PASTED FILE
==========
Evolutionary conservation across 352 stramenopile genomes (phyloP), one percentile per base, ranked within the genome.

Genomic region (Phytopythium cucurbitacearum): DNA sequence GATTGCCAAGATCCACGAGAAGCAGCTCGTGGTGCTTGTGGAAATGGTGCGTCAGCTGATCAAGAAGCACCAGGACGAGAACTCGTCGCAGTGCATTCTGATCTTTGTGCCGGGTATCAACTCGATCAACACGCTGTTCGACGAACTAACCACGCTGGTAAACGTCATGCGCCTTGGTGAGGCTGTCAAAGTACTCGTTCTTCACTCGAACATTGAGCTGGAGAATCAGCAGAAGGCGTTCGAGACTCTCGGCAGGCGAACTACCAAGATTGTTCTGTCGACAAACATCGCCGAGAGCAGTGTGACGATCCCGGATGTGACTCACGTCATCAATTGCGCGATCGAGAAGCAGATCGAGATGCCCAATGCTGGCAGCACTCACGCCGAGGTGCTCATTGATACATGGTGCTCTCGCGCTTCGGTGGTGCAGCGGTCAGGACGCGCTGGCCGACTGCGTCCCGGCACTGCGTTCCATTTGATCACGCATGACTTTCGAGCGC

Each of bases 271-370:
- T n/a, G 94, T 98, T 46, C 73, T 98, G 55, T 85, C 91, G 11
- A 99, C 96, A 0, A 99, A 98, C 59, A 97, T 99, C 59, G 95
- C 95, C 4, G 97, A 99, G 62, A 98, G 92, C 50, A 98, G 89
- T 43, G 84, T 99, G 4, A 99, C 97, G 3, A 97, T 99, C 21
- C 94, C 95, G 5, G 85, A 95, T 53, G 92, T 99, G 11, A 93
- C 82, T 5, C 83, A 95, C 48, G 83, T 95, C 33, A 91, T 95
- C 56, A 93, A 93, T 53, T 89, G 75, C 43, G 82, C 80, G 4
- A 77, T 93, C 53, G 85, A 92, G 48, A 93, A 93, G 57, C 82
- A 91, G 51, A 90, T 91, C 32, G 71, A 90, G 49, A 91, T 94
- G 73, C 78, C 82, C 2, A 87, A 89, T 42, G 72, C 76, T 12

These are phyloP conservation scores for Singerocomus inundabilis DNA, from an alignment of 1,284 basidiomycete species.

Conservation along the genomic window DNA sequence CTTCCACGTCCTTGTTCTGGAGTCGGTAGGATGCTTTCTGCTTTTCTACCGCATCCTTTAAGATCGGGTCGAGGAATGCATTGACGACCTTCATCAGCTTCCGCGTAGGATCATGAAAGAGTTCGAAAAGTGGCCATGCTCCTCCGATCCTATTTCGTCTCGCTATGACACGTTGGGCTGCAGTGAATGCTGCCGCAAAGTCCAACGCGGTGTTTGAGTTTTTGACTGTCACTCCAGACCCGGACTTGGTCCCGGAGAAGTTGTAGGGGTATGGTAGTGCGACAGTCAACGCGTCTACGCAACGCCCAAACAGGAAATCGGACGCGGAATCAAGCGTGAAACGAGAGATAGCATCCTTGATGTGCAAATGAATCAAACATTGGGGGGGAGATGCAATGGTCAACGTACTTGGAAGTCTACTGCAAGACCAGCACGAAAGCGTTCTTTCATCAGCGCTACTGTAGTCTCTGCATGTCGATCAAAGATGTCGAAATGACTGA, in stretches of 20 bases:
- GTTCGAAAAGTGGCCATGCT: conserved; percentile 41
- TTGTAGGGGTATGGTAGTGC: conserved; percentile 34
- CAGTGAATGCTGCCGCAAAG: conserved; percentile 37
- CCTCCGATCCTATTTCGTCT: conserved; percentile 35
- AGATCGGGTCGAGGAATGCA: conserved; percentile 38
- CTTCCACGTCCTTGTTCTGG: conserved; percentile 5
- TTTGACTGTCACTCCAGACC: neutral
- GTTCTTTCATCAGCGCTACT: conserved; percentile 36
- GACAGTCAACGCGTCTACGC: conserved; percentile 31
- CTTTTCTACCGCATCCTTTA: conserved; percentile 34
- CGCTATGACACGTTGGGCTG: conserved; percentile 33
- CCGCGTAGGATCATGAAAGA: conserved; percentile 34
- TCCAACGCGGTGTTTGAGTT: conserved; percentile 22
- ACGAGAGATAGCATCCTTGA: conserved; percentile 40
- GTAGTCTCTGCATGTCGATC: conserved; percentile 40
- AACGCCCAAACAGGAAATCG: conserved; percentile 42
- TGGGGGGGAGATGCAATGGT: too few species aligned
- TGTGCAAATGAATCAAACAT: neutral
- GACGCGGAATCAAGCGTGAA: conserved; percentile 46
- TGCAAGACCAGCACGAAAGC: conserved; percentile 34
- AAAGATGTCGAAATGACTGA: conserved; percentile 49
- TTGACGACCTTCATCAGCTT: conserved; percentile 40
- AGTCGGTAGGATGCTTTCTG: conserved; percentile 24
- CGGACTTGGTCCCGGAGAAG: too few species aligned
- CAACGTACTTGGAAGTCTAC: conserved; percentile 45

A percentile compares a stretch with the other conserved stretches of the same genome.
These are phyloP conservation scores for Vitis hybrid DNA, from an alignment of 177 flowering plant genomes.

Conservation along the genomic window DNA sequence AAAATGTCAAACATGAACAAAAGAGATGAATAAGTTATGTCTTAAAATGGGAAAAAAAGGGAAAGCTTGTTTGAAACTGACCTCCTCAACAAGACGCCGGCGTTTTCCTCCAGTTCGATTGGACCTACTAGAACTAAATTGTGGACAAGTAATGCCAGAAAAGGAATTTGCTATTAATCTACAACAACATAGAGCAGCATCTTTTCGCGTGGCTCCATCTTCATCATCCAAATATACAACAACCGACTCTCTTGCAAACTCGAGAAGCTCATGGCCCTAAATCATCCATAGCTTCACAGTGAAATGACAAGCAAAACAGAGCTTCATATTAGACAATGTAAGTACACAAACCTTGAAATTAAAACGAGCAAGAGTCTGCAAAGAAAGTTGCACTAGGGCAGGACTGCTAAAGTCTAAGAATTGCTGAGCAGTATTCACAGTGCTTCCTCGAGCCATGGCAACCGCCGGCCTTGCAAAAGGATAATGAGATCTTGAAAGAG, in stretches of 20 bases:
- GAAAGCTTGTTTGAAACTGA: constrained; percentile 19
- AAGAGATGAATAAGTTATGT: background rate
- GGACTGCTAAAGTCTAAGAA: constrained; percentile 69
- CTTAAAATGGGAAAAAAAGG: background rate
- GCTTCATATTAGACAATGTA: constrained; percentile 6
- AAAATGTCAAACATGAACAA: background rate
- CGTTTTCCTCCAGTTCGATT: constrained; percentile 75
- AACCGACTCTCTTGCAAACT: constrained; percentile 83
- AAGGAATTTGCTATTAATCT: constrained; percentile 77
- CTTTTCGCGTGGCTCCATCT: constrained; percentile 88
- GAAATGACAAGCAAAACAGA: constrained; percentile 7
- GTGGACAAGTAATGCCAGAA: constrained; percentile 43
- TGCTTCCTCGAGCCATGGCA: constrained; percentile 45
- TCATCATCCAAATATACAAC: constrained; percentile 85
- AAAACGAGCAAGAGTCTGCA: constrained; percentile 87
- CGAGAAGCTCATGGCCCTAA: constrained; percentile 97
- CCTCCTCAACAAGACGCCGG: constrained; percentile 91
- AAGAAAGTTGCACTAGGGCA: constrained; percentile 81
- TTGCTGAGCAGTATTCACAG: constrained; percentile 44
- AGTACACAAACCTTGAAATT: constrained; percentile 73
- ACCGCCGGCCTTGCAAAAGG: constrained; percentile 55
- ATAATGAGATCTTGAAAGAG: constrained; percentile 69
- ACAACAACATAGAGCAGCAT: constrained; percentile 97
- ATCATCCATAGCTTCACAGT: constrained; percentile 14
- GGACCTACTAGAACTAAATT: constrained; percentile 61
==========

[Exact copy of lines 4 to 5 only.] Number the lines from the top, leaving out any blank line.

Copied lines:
- T n/a, G 94, T 98, T 46, C 73, T 98, G 55, T 85, C 91, G 11
- A 99, C 96, A 0, A 99, A 98, C 59, A 97, T 99, C 59, G 95